Pratik Kumar- Facebook
Why make a martyr out of Tarun Sehrawat? The young departed soul deserves an apology, and not memorials or an award in his name. His colleagues say that he died brave and strong. I believe it. When Tarun was in hospital grappling with cerebral malaria, the award page says, his camera was the only thing he had asked for in brief moments of consciousness. I feel sorry for Tarun. His journey with the camera had been cut short. And part of it was due to criminal negligence of Tehelka.
The organisation failed to take into account the dangers involved in sending a 23-year-old to the jungles of Chhattisgarh, a Naxal stronghold, and the so-called playground for all serious journalists and photographers in the making. Our more experienced and accomplished colleagues in the industry were left with only notes of lamentations and cautions. (I am sure most of them had learnt the rules of conflict reporting they cited following Tarun’s death, the real hard way.) But the eternal knowledge of ‘safety first’ gets passed on only in the times of distress. In some rare cases, it takes a Tarun to make us see the rot in human values, and the lack of mutual respect, within our own ever-so-restless journalism community.
Tehelka by announcing an award in the memory of Tarun is paying obedience to the culture of neglect. I am also afraid that the award hails the spirit of Tarun, journalism, courage and conscience in the same (foul) breath. All journalists, young or old, who are true to their profession will do all it takes to report good stories — that touches lives, but who would want to die and become a martyr like this? Especially so for Tehelka’s newly announced annual bravery award for young journalists, with a prize money of 1.5 lakh. I can only thank their unusual generosity.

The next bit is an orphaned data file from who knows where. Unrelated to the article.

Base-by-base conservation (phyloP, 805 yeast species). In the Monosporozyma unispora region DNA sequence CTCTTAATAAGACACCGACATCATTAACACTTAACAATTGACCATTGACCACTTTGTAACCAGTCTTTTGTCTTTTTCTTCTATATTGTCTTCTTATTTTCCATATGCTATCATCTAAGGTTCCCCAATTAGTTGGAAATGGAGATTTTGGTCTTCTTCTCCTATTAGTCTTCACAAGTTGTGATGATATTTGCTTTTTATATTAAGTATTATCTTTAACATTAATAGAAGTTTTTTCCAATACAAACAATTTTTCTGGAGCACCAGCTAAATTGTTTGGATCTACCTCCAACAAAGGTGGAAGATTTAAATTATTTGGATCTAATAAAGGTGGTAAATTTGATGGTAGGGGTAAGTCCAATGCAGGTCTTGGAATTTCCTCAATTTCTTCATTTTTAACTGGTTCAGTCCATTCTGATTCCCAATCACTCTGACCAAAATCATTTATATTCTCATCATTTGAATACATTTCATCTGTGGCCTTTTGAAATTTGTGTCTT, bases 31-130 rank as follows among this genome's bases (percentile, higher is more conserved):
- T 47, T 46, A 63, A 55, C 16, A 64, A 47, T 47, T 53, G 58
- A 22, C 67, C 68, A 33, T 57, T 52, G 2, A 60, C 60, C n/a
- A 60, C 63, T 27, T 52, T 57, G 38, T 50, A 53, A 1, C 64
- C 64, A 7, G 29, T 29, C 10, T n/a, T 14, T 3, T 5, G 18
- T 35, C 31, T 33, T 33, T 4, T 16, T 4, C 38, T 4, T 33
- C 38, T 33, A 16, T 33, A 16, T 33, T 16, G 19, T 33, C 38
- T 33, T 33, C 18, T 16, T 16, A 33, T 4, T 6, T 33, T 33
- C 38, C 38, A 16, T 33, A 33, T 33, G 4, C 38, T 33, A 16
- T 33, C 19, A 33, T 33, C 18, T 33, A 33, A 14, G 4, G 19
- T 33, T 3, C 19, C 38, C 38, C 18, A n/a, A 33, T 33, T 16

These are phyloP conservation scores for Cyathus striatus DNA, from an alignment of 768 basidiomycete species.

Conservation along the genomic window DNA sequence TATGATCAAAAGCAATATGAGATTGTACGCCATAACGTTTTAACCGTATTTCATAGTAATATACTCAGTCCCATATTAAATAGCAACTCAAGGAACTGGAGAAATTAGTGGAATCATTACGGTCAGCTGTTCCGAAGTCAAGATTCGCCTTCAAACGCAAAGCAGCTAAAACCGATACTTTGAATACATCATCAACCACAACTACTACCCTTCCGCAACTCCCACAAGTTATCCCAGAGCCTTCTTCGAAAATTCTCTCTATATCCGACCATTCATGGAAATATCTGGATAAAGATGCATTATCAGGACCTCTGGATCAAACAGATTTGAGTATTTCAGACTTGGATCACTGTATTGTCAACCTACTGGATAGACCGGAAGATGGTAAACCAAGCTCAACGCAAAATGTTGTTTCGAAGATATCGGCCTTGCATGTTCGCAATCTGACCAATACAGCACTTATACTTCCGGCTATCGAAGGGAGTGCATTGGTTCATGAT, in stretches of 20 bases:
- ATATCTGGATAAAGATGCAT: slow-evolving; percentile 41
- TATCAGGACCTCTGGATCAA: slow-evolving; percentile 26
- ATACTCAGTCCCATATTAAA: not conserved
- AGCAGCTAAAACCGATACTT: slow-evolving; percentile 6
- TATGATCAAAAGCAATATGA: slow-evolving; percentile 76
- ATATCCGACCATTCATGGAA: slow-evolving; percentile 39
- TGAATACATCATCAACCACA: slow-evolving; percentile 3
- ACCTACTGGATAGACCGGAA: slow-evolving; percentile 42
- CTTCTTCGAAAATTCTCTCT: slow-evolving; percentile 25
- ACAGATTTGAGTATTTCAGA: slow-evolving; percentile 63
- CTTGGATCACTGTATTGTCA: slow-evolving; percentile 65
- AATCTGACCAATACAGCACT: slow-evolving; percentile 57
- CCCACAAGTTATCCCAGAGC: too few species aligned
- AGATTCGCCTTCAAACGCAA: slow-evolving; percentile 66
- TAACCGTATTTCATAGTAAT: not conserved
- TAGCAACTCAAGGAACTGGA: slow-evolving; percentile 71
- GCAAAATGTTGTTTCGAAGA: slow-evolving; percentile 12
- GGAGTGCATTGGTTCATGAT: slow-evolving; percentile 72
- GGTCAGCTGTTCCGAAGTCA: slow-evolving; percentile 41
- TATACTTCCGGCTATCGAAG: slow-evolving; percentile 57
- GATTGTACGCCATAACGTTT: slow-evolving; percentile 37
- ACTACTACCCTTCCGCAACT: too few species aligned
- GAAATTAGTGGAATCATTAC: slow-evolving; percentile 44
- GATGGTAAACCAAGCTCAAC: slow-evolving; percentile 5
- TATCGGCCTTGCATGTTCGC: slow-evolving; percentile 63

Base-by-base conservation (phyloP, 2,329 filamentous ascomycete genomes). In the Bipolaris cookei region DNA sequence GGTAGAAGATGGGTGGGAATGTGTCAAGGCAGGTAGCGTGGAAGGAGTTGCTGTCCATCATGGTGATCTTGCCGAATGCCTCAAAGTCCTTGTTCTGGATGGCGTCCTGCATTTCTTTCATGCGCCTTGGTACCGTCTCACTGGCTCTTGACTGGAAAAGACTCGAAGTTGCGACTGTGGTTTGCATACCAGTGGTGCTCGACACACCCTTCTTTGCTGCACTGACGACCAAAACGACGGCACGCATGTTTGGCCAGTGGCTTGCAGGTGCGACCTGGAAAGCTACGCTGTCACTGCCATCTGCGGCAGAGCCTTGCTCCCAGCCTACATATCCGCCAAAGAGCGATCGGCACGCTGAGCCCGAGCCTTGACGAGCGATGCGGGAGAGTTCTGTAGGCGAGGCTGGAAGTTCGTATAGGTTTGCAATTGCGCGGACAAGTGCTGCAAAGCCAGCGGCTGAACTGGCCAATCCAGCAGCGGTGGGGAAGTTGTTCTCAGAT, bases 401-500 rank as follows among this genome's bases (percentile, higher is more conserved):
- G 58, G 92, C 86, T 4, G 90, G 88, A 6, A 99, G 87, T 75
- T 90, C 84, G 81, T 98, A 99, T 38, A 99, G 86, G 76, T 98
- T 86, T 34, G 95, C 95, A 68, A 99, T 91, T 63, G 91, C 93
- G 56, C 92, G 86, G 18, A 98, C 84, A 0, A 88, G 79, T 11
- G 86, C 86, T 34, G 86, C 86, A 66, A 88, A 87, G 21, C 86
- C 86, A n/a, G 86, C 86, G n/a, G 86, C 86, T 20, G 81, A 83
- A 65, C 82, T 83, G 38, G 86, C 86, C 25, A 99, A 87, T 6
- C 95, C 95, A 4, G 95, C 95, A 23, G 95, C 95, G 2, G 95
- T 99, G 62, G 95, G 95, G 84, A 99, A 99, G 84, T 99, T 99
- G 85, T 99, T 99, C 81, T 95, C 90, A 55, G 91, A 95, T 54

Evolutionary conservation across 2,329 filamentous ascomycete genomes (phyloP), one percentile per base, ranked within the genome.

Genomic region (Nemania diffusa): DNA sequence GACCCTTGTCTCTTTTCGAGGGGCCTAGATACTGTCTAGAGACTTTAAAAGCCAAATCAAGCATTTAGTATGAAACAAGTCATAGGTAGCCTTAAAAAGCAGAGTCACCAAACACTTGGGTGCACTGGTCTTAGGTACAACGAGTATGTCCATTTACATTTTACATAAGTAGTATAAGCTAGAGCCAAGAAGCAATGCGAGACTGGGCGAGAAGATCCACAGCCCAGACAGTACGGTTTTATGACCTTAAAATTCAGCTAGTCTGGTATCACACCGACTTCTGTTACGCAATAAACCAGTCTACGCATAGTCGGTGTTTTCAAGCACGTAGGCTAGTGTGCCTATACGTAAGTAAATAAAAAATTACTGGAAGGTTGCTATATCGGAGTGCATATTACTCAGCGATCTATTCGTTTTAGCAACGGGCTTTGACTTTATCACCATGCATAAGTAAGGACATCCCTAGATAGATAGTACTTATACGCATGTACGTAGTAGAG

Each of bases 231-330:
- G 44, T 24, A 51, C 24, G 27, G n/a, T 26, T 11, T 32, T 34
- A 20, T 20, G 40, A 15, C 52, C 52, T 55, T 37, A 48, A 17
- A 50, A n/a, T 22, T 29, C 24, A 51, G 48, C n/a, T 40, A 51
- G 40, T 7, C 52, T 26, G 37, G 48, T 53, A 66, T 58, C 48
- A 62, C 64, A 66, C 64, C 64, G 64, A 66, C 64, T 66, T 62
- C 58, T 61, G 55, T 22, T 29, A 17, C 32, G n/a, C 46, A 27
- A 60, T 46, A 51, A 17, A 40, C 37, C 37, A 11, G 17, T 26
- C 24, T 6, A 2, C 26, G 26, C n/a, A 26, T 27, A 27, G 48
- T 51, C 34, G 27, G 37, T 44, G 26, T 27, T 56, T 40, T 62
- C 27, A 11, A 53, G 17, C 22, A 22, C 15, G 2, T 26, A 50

I know quite a few ‘exposé journalists’ in my industry, most of whom started their careers with Tehelka. To put it the other way, several young journalists got to test their limits at Tehelka, some flourished, some went off limit, while some paid a price. I graduated last year, almost the same time when Tarun died, with a hope that editors do have a heart and are willing to back their journalists. In the discussions that ensued after Tarun’s death, I learnt how reporters and photographers are sent backpacking to cover sexy jungle exposés, without much preparedness. What now irks the most is a citation for Tarun’s bravery on the award page.
“In death, as in his life, Tarun exposed a crucial story: the almost criminal absence of health care in huge swathes of India.”
The greatest of all ironies is that I and many of my friends who graduated last year were dying to get a reporting job with Tehelka.
P.S. I know what I would have done had I been the editor of Tehelka. I could have announced something like a Tarun Sehrawat Foundation to create free safety resources for journalists and photographers who report on conflict issues; in my way a befitting, yet silent method of paying a penance.
Links to the Tarun Sehrawat Award for Journalism of Courage and Conscience:http://tehelka.com/thetarunsehrawataward/
Articles on Tarun Sehrawat and jounalist’s safety:
How do Tehelka editors see Tarun’s death:
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